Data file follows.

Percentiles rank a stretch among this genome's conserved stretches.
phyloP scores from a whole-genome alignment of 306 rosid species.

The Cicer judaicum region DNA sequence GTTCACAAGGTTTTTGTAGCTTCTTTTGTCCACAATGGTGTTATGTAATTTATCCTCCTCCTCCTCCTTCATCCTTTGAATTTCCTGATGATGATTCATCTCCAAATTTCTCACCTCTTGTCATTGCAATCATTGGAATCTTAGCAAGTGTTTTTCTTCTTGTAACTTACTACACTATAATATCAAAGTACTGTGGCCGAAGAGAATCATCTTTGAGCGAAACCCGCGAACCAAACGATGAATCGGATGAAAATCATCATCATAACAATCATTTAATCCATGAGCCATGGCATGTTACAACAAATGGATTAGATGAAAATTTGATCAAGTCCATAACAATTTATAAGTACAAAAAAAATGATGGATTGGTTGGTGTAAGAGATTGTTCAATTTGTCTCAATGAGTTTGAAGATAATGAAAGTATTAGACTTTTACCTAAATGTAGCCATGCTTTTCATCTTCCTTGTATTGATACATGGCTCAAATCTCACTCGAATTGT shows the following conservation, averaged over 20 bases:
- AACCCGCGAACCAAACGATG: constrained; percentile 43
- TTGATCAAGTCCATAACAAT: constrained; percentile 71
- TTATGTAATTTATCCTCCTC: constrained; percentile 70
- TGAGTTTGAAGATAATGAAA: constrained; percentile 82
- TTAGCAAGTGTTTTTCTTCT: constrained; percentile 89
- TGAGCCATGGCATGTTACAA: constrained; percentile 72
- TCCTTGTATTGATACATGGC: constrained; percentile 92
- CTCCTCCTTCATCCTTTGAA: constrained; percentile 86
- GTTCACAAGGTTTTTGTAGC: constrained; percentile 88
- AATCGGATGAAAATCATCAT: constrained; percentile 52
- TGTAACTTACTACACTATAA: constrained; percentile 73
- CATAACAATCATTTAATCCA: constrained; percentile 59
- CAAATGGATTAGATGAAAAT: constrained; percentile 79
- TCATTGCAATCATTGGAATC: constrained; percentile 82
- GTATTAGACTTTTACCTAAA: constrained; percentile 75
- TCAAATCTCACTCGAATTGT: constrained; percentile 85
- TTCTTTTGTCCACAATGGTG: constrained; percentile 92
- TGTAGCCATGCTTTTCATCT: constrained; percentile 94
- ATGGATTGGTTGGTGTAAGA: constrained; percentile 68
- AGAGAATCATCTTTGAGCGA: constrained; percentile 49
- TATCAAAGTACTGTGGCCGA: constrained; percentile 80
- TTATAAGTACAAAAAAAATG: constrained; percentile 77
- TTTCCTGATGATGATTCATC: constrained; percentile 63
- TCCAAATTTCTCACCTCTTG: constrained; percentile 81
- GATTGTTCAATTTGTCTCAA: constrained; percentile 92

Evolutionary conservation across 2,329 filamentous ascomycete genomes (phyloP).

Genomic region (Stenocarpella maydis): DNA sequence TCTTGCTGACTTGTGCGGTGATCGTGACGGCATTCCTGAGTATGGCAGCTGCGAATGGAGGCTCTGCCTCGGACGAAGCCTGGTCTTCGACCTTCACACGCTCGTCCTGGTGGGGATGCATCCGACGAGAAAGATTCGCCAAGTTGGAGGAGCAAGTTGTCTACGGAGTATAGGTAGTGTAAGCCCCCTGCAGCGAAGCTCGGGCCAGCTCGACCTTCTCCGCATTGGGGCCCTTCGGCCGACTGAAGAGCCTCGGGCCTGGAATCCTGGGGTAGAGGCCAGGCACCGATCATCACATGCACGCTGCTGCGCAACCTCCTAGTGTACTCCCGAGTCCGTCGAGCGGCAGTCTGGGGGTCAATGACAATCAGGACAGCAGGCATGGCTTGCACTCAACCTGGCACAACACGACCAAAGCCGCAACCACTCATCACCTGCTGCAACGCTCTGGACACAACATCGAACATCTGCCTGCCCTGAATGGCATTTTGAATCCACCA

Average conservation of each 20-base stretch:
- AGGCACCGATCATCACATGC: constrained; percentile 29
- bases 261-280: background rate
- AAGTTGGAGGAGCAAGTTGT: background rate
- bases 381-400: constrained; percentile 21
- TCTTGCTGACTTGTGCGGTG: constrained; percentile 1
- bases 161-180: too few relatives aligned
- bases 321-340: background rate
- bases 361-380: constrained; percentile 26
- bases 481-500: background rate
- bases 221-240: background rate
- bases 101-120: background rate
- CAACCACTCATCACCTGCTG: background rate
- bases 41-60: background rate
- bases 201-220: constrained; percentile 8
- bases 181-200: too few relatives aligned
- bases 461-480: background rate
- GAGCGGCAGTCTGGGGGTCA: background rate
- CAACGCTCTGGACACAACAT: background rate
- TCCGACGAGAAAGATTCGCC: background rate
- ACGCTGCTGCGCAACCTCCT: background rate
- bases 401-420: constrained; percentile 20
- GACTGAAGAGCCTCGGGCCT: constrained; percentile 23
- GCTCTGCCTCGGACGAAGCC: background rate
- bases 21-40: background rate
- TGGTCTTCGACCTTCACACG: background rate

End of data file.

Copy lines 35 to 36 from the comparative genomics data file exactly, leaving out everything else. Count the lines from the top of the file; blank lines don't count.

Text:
- bases 381-400: constrained; percentile 21
- TCTTGCTGACTTGTGCGGTG: constrained; percentile 1